Sadie Bograd, Contributing Photographer

Just over a quarter of New Haven residents travel to work by foot, bicycle or public transit, according to the 2019 American Community Survey. That number may be about to increase, thanks to a recently approved citywide active transportation plan by

In June, New Haven released the final draft of its Safe Routes for All Citywide Active Transportation Plan, which makes dozens of recommendations to improve infrastructure for human-powered forms of transportation like walking, biking and scooting, as well to enhance the city’s public transit infrastructure. At a Board of Alders meeting on Tuesday, the alders unanimously approved the plan, bypassing a second reading and approving an application for a $5 million federal grant by September 15. 

“It gives us a framework and policy recommendations that help us prioritize the areas of greatest need,” city engineer Giovanni Zinn told the News. “Having this plan in place allows us to be much more competitive for grant dollars… and provides a framework for us to be able to communicate to funders, to residents, to interested parties our plans to create a safer New Haven for all users.”

The plan’s architects hold that active transportation infrastructure has a variety of benefits. These transportation methods are essential for residents who do not own or drive a car, and they improve human health and mitigate climate change, they say. Building safer pedestrian and bicycle infrastructure helps move the city towards Vision Zero, its objective to eliminate traffic fatalities and severe injuries by 2032. Eighteen New Haven pedestrians and two bicyclists died in car crashes between 2019 and 2021, according to the Connecticut Crash Data Repository. 

Improved infrastructure will also be more accessible for elderly residents and residents with disabilities, according to advocates of the plan.

In order to achieve these goals, the plan includes recommendations ranging from building 90 miles of new bikeways to installing “leading pedestrian interval” signals that allow pedestrians to cross before cars at all intersections. The plan sets goals to implement improvements to one entire corridor segment per year for the next ten years and to install half of the proposed bikeway network by 2032. 

It also creates a structure for focusing investment on highly dangerous intersections and in priority neighborhoods like Dixwell and Newhallville, which are home to low-income residents and communities of color who have historically experienced inequitable health outcomes and limited access to transportation. The project team constructed a database of all 1,566 intersections in New Haven and made maps of existing infrastructure, with detailed designs for improvements at 11 specific locations.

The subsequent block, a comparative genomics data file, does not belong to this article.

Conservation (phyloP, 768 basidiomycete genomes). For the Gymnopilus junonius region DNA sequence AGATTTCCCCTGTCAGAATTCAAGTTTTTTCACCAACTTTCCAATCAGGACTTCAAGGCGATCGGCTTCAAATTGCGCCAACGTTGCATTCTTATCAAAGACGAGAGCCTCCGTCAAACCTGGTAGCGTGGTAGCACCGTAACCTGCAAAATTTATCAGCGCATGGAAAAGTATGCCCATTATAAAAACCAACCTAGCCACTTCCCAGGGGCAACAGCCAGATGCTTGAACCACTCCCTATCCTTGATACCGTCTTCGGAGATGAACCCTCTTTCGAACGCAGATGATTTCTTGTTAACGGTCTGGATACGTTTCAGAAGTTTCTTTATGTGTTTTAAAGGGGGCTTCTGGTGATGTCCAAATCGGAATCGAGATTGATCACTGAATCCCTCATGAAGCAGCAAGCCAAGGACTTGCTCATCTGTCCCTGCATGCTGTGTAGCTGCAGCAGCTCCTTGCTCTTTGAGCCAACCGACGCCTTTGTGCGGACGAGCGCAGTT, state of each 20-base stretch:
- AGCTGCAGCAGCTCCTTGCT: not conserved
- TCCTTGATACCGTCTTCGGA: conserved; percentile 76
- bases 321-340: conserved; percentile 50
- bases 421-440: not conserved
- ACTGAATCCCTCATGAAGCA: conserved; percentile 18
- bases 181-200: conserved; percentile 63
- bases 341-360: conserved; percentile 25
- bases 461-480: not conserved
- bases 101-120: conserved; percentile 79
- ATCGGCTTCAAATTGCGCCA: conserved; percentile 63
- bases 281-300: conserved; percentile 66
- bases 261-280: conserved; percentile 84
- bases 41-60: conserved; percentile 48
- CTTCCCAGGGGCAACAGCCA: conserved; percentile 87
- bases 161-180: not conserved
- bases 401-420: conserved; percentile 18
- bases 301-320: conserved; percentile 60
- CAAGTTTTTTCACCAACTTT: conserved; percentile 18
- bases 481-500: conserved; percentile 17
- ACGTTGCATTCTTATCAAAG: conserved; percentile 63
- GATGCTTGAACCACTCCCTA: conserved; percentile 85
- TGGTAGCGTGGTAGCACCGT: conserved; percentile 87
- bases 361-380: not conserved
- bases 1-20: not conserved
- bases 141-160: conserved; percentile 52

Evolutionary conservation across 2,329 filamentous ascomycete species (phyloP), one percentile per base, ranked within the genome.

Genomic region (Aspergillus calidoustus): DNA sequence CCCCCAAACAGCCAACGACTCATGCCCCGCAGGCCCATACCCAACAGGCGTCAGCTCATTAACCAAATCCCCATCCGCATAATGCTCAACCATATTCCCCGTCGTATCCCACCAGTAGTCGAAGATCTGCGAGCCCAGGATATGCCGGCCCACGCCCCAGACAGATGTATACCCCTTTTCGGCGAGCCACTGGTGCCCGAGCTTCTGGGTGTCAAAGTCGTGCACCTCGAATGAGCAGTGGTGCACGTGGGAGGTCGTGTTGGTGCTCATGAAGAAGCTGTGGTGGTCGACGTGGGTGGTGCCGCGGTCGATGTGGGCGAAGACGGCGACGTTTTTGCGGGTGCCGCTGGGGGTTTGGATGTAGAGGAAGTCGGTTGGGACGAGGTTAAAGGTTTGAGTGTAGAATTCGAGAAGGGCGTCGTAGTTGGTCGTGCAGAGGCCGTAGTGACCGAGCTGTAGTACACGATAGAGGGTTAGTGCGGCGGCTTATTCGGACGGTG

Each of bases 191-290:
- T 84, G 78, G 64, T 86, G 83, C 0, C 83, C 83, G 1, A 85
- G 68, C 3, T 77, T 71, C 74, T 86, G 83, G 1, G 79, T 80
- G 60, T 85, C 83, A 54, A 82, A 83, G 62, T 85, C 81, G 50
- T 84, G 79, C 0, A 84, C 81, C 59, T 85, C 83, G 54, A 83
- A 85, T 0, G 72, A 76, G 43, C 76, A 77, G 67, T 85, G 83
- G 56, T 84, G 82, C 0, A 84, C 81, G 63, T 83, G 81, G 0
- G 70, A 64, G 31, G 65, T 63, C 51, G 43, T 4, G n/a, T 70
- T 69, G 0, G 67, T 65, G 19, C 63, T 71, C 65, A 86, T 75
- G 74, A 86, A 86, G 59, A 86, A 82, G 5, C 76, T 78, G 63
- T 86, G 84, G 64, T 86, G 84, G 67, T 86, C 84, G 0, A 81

The Safe Routes for All team wrote the plan after multiple public workshops, walkabout surveys and community conversations. They installed temporary pedestrian enhancements, like curb extensions and redesigned crosswalks, as part of the planning process. The plan also comes after years of advocacy by community groups like the Safe Streets Coalition of New Haven.  

Ward 1 Alder Alex Guzhnay ’24 told the News that the plan has been broadly popular among alders and residents, whom he described as “really appreciative” of recent improvements like the new contraflow bike lane on Wall Street. 

Caitlin Chung ’25 is one such supporter of improved pedestrian and bike infrastructure after multiple unsafe encounters with “really, really funky intersections” in New Haven. She said that she tends to bike within the general vicinity of campus and that she has noticed worse bike and pedestrian infrastructure farther away from Yale. However, she was cautious about whether the plan would lead to significant improvements. 

“My understanding is that there have been really comprehensive and, in my mind, good solutions that have been proposed in the past… that are not followed up on,” Chung told the News. “Should this plan be implemented, I would be more than happy.” 

Zinn said that the plan is “ambitious” and that there are always challenges with “time and resources,” especially because grant applications are never guaranteed. Individual engineering projects still have to be approved by alders in the relevant wards, with larger projects requiring approval by the entire board. 

However, Safe Routes for All may benefit from the millions of dollars of funding that are newly available under the Infrastructure Investment and Jobs Act, which was signed into law by President Biden last November. 

“The plan got developed at a really perfect time,” Guzhnay said. “New Haven is one of the few, if not the only, municipalities in Connecticut that already has a plan that they can submit to the federal government to apply for funding.”

Thirty-four percent of intersections in New Haven do not have crosswalks, according to the Safe Routes for All plan. 

Sadie Bograd covers Nonprofits and Social Services. Last year, she covered City Hall. Originally from Kentucky, she is a sophomore in Davenport College majoring in Urban Studies.